Disclosure: This post contains affiliate links, which means I may receive a very small commission if you click a link and buy something. This helps pay for the RV, supports our mountain homestead dream of owning land, as well as my blogging activities, and makes the dogs happy.  Hopefully, the purchase benefits you, too!  The price you pay will be no different than if you arrived at the same destination through any other link. My opinions are my own, to be sure. If I link to a product and say I like it -- I truly like it! Thanks for reading, following, and supporting Stephlin's Mountain.

From my mountaintop to yours,

06 June 2016

For the Love of Carbonation I: Water Kefir (What Works for Me)

100_7381I have an addiction.  To soda.

But not for much longer! I have been able to cut my soda intake waaay down.  And to be quite honest, the number one reason for that is having the will power not to buy it.  Simple, right? (Not.) Anyone that gets a severe craving (don't we all from time to time?) knows will power sometimes needs a little help.

So I'm going to share a three-part series of posts detailing what I have been able to use in place of soda to combat my cravings.  I've titled the series For the Love of Carbonation because that is one of the top things I miss when trying to replace soda with another beverage.  The other is sugar, but that can be a whole other dragon to slay.  The replacements I'm going to share, however, do all have sweeteners.  They are just of the natural variety.

100_7199First up, is water kefir.  Don't worry, you are not about to endure a lengthy dissertation on this beneficial beverage.  I'll leave that to others who are far more intelligent than I on the subject.  Basically, water kefir is a symbiotic colony (or culture) of bacteria and yeast that ferment a certain liquid (usually sugar water).  The scoby is in the form of "grains," the word used for describing the look of the culture.  Ingesting this fermentation adds to the good bacteria in your body (it's probiotic).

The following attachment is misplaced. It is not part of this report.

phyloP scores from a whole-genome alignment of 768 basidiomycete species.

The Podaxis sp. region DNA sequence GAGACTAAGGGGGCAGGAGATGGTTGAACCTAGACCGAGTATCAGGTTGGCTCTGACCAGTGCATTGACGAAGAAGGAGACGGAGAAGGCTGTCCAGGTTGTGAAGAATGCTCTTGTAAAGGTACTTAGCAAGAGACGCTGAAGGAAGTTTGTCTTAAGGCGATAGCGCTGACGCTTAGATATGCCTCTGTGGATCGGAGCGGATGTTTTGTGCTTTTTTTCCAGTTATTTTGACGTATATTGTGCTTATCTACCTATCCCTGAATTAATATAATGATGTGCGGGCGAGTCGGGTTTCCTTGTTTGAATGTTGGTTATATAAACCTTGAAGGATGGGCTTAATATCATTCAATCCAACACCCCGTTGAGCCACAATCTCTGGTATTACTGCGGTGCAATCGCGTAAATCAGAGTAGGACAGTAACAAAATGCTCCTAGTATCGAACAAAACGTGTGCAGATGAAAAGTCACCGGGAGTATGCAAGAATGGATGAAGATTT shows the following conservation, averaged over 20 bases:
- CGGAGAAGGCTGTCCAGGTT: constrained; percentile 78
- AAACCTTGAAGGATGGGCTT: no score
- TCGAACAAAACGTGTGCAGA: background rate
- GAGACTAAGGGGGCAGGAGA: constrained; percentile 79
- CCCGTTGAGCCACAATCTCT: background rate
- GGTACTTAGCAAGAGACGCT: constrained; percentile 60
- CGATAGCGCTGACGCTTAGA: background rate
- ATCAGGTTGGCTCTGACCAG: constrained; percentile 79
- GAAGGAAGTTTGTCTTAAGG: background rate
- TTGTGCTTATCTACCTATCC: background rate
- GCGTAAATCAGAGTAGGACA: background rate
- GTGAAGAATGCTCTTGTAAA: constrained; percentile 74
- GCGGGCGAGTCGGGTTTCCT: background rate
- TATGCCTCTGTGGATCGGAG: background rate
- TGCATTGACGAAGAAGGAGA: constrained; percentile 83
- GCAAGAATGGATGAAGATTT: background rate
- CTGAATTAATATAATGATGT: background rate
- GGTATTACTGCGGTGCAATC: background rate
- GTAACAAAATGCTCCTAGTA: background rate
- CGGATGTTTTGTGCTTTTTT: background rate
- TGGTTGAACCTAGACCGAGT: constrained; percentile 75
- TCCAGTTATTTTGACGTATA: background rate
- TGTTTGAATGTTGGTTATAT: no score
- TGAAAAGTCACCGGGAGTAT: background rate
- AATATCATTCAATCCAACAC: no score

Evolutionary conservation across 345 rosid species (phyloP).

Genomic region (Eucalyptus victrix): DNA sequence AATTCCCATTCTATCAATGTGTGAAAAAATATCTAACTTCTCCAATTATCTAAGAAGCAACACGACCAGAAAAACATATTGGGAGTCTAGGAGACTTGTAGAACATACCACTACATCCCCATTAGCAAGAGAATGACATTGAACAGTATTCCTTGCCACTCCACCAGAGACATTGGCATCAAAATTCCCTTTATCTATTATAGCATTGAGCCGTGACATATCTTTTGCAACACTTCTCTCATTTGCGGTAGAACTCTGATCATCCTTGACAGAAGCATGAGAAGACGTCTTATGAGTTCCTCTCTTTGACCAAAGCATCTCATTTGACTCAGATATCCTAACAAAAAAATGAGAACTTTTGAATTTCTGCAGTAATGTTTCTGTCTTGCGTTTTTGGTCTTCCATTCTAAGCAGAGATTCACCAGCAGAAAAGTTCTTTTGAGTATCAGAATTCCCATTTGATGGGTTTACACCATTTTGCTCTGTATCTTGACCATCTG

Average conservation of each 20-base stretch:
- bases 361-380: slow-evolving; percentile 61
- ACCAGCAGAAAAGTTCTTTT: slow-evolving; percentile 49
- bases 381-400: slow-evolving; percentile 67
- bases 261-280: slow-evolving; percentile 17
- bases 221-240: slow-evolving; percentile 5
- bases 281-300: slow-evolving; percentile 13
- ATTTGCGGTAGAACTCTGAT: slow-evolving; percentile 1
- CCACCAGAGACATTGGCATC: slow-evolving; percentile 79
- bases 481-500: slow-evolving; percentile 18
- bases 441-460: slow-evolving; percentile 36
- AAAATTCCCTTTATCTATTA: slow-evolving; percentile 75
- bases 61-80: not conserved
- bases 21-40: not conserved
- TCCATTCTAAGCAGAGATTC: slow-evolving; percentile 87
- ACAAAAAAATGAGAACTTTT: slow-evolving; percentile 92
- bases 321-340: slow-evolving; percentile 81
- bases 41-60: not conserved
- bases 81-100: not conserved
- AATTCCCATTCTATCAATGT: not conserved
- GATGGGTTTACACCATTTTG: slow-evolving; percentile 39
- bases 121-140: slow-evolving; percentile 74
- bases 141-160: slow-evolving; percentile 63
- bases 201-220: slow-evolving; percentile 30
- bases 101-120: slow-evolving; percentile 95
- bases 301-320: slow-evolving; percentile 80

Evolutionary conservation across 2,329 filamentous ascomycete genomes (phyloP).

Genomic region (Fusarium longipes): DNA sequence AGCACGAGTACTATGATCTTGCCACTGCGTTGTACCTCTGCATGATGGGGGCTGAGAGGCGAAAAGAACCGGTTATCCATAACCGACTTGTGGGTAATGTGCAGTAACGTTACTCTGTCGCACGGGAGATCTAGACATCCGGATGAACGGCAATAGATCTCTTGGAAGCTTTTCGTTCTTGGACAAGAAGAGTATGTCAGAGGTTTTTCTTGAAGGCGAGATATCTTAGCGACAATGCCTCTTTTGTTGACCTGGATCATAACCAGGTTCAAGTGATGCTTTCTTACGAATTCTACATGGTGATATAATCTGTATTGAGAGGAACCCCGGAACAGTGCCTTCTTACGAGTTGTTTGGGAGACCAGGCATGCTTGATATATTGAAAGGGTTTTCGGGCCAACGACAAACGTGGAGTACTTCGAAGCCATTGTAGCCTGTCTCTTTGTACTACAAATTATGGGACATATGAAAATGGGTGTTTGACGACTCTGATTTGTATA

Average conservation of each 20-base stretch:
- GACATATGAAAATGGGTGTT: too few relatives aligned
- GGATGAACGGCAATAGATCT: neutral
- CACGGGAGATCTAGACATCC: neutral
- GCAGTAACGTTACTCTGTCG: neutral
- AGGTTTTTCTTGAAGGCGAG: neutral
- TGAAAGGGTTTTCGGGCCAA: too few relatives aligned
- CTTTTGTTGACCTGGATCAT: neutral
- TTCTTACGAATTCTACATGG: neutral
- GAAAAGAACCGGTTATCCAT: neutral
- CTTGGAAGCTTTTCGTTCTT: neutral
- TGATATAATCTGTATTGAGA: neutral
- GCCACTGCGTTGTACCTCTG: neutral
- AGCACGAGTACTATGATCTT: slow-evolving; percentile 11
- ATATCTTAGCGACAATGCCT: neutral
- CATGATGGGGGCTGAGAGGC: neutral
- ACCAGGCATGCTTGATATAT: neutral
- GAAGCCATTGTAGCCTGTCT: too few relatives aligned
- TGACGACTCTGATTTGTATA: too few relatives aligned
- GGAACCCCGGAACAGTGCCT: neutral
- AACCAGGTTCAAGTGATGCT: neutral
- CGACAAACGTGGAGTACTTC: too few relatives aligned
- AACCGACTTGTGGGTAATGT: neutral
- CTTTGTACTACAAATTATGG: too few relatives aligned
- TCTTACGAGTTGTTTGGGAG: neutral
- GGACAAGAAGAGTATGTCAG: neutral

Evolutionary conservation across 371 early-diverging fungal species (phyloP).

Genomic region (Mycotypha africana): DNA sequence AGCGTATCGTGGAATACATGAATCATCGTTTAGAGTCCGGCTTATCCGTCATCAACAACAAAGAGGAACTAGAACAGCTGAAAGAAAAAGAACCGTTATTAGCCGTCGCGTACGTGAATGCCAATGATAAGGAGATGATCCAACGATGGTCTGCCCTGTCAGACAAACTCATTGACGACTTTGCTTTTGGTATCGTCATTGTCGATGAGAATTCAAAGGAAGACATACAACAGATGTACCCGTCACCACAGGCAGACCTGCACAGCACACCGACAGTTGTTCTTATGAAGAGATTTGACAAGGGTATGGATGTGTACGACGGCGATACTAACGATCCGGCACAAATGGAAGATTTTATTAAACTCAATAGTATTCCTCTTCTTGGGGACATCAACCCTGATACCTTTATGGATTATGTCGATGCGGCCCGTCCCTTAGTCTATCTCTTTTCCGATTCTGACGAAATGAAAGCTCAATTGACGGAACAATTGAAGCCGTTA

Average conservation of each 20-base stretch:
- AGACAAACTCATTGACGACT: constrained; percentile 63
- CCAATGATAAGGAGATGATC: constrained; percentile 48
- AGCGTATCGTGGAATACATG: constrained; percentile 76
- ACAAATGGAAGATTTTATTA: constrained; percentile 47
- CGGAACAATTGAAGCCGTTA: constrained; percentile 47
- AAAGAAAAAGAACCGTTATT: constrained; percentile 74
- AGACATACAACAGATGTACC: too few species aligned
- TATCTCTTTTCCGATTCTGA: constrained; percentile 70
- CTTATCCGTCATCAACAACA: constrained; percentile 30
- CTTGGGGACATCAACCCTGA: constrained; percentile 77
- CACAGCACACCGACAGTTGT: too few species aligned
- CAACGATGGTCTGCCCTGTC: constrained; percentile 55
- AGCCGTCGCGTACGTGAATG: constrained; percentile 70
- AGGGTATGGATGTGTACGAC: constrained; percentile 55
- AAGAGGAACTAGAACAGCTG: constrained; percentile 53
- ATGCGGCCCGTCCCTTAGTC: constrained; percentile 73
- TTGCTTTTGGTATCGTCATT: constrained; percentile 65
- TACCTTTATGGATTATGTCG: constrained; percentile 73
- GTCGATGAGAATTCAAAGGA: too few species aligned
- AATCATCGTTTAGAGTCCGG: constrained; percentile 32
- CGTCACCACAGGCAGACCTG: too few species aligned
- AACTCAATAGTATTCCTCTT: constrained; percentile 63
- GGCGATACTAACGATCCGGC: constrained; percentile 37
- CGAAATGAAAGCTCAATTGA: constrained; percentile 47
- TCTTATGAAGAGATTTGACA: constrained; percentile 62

And that's all I have to say about that.

Oh! One more thing.  I think the proper pronunciation is keh-FEER, but I always say KEE-fur.  So if you ever hear me do that, feel free to laugh.

Water kefir is real easy to get started, but I'm going to try not to take up too much space (we'll see) with the process.  Just a quick rundown with a few added things I learned along the way.

When you first get water kefir grains, they will likely need to be rehydrated.  Soak them in water for 3-5 days.  After that's done, get the ball rolling by adding 1/4 cup organic cane sugar to a quart size mason jar, or similar vessel.  (I've read that plastic might be ok, but glass is usually recommended.) Add enough warm water to cover the sugar and stir to dissolve.  Fill up the jar the rest of the way with cool water.  (I use filtered water.) Add your rehydrated kefir grains, and top it off with half a lemon.  Loosely cover the top of the jar so air can get in, but bugs can't.  I use a coffee filter held down with a rubber band.

About that lemon.  I honestly don't know if it's "necessary" or not.  From what I've read, the lemon helps with the pH balance.  It took a while for my grains to get started even after the rehydration period.  I'll bet I brewed at least four batches before I could tell things were really happening, and I initially began with nothing more than sugar water.  In my opinion, the lemon seemed to help.  Now that things are established, I don't need the lemon.  Or the warm water.  I dissolve the sugar in water from the previous single fermented batch.  Take that experience for whatever it's worth.